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We already knew that when the U.S. Supreme Court struck down affirmative action college and university admissions, white anti-AA advocates would not stop at colleges and would soon set their sights on corporate America. And that’s exactly what’s been happening. White people are big mad because there are still organizations out there continuing to prioritize opportunities for people of color, as opposed to more opportunities for white people in a country built on opportunities exclusively for white people.

Third Annual Fearless VC Summit

Source: Prince Williams / Getty

According to The Washington Post, a federal judge in Atlanta ruled Tuesday that the Fearless Fund venture capital firm can continue offering a grant program exclusively to entrepreneurial Black women after the firm was sued by a salty white man and his anti-affirmative action organization. The judge argued the lawsuit wasn’t likely to succeed.

So, y’all remember Edward Blum, right? No? Well, don’t feel bad.

Supreme Court hears arguments in Harvard, UNC affirmative action cases

Source: The Washington Post / Getty

He’s just as much an unremarkable Caucasian as the client who put his name on the map, Abigail Fisher.


Y’all remember Abigail Fisher, right? No? Well, don’t feel bad. She’s basically the Toyota Camry of human beings. She’s that common. She’s your average white person’s favorite average white person. She is what McDonald’s is to the fast food industry minus the success—she’s the most common but also the most mediocre. Abigail Fisher is the living embodiment of “plain Jane.”

In 2016, Fisher was Blum’s great white hope after she claimed she was denied entry to the University of Texas because she’s white, only to have it revealed that only 47 students who were admitted to UT the year she applied had lower grades than her and, out of those applicants, 42 were just as white as she is. It also turned out that 168 Black and Latino students with “combined AI/PAI scores identical to or higher than (Fisher’s)” were rejected as well. This should give you a little insight as to whether Blum is really a fighter of racial injustice or an ambassador for fake white grievances.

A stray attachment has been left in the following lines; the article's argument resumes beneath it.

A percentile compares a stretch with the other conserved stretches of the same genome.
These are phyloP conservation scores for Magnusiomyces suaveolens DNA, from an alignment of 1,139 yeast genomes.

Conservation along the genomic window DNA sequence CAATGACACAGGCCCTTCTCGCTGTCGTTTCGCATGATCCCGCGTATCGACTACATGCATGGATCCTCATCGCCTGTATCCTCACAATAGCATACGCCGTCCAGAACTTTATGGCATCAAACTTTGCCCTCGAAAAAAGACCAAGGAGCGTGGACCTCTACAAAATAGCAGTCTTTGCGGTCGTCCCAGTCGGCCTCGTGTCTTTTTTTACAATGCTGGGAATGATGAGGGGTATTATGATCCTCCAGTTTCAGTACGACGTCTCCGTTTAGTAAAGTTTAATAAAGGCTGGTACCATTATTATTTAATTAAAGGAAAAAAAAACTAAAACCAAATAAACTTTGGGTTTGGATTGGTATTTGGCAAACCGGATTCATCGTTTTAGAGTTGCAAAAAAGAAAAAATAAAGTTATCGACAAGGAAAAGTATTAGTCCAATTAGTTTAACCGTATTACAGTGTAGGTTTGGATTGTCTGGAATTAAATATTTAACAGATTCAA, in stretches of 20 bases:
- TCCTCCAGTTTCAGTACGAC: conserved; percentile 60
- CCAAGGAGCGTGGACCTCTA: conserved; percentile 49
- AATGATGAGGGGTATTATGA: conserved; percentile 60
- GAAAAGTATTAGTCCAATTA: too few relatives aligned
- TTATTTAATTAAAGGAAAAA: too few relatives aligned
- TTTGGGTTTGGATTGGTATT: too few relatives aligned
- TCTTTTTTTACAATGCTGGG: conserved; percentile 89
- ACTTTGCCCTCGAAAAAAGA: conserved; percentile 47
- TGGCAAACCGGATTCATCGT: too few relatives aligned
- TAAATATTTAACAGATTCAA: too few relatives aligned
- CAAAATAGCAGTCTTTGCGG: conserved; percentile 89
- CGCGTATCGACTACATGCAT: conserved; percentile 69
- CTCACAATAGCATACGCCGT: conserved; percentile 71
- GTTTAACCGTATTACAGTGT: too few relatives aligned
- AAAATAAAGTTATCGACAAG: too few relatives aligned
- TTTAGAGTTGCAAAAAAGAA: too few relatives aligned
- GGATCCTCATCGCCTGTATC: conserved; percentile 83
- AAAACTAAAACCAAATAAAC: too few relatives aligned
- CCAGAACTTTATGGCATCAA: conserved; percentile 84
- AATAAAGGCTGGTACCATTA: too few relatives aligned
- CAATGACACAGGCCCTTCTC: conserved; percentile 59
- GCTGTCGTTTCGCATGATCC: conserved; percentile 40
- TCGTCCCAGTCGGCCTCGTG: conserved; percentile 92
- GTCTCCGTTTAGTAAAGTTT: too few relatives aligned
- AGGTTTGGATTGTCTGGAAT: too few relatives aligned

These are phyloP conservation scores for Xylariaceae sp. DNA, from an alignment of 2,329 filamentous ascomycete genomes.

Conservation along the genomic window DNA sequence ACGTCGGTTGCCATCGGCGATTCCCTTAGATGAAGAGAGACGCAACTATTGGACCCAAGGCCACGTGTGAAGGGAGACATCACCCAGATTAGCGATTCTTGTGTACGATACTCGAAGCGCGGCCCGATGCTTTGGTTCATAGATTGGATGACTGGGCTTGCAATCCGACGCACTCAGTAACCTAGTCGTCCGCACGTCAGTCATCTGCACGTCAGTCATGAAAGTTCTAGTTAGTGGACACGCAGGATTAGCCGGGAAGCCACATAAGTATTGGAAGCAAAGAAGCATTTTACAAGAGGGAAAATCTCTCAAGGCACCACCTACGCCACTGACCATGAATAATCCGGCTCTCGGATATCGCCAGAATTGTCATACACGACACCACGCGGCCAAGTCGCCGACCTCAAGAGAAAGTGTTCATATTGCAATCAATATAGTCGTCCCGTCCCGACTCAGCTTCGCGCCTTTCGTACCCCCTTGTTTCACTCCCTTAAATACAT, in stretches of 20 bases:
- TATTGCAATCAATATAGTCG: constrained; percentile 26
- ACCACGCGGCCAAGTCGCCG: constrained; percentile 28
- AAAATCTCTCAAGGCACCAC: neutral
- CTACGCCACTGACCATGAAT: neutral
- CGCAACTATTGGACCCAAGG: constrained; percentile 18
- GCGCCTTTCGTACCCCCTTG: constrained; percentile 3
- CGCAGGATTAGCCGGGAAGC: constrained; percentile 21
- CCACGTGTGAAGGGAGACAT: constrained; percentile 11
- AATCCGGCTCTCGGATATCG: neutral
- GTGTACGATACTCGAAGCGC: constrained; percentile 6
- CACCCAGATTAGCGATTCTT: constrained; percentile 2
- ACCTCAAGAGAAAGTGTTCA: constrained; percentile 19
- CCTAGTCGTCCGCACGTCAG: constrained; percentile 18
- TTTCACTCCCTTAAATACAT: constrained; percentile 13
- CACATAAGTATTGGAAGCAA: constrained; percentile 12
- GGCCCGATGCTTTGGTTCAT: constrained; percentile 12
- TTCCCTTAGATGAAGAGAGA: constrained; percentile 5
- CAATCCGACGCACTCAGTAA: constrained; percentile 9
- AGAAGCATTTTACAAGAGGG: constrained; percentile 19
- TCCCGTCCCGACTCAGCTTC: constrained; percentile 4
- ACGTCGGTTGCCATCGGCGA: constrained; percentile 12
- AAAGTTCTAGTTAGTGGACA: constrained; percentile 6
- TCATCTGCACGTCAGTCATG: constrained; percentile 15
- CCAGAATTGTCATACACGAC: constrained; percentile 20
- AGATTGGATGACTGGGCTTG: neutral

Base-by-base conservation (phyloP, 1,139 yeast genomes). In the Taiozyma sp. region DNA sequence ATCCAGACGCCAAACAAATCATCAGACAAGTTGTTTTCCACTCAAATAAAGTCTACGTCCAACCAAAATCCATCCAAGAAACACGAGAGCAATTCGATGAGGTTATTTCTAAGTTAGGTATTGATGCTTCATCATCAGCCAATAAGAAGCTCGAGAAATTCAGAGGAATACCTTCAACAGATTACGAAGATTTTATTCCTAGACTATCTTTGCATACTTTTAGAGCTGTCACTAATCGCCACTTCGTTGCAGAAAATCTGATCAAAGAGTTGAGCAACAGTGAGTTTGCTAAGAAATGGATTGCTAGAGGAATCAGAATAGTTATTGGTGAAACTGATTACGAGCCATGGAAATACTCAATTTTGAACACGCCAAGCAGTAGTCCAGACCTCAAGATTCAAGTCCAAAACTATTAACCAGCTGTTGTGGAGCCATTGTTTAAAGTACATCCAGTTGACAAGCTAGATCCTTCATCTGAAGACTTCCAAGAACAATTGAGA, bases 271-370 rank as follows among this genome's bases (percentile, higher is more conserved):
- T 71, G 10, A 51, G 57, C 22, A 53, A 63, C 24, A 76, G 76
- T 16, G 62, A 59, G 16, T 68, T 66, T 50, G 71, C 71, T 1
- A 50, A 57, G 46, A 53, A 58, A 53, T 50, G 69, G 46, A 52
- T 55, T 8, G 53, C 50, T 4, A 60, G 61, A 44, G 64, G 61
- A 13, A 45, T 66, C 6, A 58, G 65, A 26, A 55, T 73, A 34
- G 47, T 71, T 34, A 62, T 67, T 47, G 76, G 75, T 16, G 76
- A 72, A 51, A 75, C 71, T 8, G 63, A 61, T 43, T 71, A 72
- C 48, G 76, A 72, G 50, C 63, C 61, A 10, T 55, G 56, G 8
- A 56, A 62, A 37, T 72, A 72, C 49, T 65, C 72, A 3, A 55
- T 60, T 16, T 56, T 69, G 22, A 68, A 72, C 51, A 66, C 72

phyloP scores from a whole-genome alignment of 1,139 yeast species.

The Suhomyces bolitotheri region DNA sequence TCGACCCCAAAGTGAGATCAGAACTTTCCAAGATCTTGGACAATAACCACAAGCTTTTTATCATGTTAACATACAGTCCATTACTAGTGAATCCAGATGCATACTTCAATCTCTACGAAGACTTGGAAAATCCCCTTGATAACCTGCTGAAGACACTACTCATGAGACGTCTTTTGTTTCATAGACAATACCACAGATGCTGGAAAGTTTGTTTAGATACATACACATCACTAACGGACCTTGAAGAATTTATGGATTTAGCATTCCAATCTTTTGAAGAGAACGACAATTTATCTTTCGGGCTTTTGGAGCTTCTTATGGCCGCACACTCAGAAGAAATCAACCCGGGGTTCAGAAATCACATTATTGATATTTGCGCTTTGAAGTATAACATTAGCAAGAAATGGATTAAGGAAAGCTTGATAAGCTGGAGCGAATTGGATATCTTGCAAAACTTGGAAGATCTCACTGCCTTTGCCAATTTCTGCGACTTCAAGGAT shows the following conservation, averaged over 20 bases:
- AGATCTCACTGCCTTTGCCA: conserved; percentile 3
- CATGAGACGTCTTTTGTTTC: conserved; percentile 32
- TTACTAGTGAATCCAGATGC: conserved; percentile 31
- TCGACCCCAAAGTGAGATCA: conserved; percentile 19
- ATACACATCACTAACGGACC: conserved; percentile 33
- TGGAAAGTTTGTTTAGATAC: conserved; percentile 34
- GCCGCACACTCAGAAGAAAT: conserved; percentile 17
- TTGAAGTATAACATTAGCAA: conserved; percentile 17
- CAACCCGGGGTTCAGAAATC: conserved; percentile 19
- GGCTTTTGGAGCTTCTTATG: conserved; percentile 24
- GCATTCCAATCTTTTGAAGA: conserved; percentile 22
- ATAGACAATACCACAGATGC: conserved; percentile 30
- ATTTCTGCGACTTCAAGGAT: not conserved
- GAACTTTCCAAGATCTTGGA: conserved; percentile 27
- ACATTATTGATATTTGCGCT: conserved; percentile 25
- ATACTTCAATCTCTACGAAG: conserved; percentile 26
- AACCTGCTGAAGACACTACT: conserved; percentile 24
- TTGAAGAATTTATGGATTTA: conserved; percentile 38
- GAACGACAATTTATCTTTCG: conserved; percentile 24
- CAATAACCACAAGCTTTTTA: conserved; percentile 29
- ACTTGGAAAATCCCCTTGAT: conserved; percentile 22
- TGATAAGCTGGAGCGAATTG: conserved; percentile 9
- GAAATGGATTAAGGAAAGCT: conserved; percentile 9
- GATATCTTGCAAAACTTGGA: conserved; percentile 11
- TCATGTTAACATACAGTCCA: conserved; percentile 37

Now in the present day, Blum is back to his old tricks. The Washington Post reports that Blum, who considers himself a conservative activist, sued Fearless Fund which awards $20,000 to Black women who run businesses, alleging it engaged in “explicit racial exclusion” by operating a grant program “open only to Black females.”

Fearless Fund founders host a town hall meeting at the Gathering Spot in Atlanta

Source: The Washington Post / Getty

Unfortunately for him but fortunately for Fearless Fund founders, Arian Simone and Ayana Parsons, U.S. District Judge Thomas W. Thrash rejected arguments from his group, the American Alliance for Equal Rights, during the hearing Tuesday.

The judge said that the Fearless Fund grant program which has doled out more than $26 million in investments and $3 million in grants, qualifies as charitable giving, which is a form of protected speech under the First Amendment.

Thrash, who was appointed by President Bill Clinton, is expected to file an opinion in the case later this week.


All of this begs the question; are Black women not allowed to do for Black women? Have white people not been telling Black people for generations that we need to stop looking for handouts, stop blaming the white man for everything, and build up our own communities? Is the Fearless Fund not a shining example of Black people doing exactly that? White people told Black people to “pull yourselves up by your bootstraps,” and now Black people are helping Black people do that, and white people are like, “No, wait—wait, not like that.”

Of course, Blum, the dumb and glum advocate for mediocre white bums (bars!), doesn’t see it that way.

“Our nation’s civil rights laws do not permit racial distinctions because some groups are overrepresented in various endeavors, while others are under-represented,” he said in a statement.

However, attorneys involved with the Fearless Fund disagreed and praised the organization’s reputation for aiding Black businesses.

“What the plaintiffs are attempting to do here is to turn a civil rights statute on its head,” said Alphonso David, a civil rights attorney and the chief executive of the Global Black Economic Forum on the Fearless Fund legal team, per the Washington Post. In the past four years, Fearless Fund has invested in more than 40 businesses, including popular brands like the Slutty Vegan restaurant chain and the Lip Bar makeup company.


Yeah—salute to the Fearless Fund. Just keep doing your thing and let your white tearsy haters stay mad about it. 



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